The story is about Hyuma Hoshi, a promising young baseball pitcher who dreams of becoming a top star like his father Ittetsu Hoshi in the professional Japanese league. His father was once a 3rd baseman until he was injured in World War II and was forced to retire. The boy would join the ever popular Giants team, and soon he realized the difficulty of managing the high expectations. From the grueling training to battling the rival Mitsuru Hanagata on the Hanshin Tigers, he would have to take out his best pitching magic to step up to the challenge.
This is the one anime that every Japanese person must watch for sake of their 'common knowledge.' Although this is not very popular in the United States and other countries, due to the long history since its airing in the late 1960s, many of its aspects has become iconic for Japanese culture. Even the recent anime industry incessantly refers to this anime, such as Bakemonogatari and Doraemon. I was born in 1993, but had the opportunity to watch this when I was young as a result of my parents' recommendation, and I had never regretted once that I had watched the entire series.
The executive producer had really put a lot of effort into the plot, spanning 182 episodes. Throughout the course the story, the protagonist encounters many hardships, including academic, athletic, and family matters. He is forced to make sacrifices in order to pursue his dream to become a professional baseball player, sometimes even if it results in expressing disapproval against his own father. Eventually, he succeeds in becoming an excellent pitcher, and meets several tough batters with whom he establishes a rival relationship.
I will have to mention that back in the 1960s, there were no computers used for animation, and thus the only way to have anime was to draw EVERY SINGLE FRAME on a different piece of paper. As a reference, several minutes required about 1000 frames or drawings. Thus, one must respect the time and effort it took to produce something that is 182 episodes long. Perhaps the only complaint I have for this anime is the art style: it is simply too old for my taste.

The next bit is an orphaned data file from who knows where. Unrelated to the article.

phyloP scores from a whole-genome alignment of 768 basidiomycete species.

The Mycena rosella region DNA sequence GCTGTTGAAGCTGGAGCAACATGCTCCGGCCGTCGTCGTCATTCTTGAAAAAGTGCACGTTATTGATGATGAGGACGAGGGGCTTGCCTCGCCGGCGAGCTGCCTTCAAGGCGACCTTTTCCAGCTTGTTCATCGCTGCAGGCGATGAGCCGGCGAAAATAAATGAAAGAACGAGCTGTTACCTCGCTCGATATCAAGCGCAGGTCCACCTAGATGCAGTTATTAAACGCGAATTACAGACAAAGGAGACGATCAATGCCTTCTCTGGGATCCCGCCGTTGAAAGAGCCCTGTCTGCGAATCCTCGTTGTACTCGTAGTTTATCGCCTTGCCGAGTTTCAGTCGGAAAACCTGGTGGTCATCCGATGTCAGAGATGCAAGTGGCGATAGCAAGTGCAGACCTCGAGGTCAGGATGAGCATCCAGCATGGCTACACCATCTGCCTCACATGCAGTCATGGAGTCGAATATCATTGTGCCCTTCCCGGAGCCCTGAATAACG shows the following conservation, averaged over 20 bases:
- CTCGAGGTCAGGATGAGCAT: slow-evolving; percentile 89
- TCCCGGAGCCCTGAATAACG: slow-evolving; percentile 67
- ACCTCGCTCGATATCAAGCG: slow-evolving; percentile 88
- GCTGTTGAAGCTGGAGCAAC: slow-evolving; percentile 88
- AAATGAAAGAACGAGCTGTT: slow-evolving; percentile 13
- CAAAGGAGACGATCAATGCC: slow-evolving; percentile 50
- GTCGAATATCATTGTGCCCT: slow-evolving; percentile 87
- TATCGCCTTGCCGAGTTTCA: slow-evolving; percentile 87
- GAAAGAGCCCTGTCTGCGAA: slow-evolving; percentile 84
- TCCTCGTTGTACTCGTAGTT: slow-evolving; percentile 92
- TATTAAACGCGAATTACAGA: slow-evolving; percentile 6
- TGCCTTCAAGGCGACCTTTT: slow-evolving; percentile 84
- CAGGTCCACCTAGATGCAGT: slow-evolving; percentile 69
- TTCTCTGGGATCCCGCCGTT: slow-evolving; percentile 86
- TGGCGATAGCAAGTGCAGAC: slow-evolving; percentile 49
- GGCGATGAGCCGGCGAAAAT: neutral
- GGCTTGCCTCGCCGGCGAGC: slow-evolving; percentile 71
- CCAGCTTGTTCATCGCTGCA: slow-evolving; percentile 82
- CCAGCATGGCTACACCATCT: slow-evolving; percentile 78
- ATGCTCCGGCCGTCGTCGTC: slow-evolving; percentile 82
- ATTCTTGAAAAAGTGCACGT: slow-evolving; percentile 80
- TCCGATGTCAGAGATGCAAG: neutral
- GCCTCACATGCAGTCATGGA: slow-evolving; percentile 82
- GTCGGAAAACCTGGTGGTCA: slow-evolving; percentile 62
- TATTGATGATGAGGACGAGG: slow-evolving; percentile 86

Considering the technology that was available back in the 1960s, this is much better than average. Sound effects when sliding in a base, hitting the ball, or someone huffing and puffing, were all well done. I have nothing much else to say here.
Each character's unique attribute contributes to the overall audience's enjoyment. This can be as simple as the hair style, or something complex like having to undergo long years of intense baseball training in the woods. Each character (even the minor ones) is made sure to possess at least trait that somehow relates to another character's. Furthermore, the roles of the minor characters serve to highlight the major ones, and plot balances are well maintained.
If you've read everything so far, my review might sound like senseless babbling, but this is a result of my trying to not spoil anything. I guarantee: not spoiling anything will increase your overall satisfaction when watching this anime. As mentioned before, this is extremely popular in Japan (about 30% of the population recognize the title name), and can be attributed to the great enjoyment that this provides. Unless they detest baseball in general, people of all age groups are guaranteed to enjoy.
Baseball is a much loved sport in both the USA and Japan, and to a lesser degree in other countries. But Japan knows how to glorify this fascinating sport with a whole bunch of incredibly cool baseball anime, and even a few manga. Let's take a look at baseball anime through history!